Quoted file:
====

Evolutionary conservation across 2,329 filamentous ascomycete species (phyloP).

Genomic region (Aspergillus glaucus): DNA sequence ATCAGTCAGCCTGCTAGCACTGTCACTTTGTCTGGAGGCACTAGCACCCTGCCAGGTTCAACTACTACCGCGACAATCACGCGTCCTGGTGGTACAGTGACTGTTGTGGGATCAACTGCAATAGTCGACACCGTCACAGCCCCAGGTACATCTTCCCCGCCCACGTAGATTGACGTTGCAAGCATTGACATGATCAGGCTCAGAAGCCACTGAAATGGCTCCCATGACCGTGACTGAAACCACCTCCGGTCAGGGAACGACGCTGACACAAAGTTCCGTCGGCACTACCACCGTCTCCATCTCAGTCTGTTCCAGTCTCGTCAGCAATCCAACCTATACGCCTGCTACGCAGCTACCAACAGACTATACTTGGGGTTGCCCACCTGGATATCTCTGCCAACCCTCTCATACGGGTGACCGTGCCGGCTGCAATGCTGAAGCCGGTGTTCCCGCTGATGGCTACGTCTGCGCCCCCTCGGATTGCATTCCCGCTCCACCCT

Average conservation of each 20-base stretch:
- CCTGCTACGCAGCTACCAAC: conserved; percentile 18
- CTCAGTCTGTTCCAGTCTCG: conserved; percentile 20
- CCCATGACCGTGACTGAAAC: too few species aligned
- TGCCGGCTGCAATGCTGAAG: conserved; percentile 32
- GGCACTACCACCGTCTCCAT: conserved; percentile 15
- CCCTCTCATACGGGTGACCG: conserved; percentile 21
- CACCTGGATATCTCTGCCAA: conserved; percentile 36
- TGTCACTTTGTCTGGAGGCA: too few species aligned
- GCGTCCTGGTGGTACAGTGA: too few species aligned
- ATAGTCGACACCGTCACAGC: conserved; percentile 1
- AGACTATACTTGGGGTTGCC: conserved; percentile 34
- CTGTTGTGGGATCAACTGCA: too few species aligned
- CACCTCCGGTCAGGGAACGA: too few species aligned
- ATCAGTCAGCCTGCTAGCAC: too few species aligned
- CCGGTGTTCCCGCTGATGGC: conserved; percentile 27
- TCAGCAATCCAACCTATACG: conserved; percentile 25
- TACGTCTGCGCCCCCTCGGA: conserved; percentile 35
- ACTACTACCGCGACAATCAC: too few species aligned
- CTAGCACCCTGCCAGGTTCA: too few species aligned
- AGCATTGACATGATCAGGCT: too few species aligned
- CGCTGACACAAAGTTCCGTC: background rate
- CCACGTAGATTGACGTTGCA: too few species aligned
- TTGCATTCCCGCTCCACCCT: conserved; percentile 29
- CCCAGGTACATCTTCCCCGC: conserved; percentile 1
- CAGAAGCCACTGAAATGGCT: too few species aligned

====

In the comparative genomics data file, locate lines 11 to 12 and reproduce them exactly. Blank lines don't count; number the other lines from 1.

- TGTCACTTTGTCTGGAGGCA: too few species aligned
- GCGTCCTGGTGGTACAGTGA: too few species aligned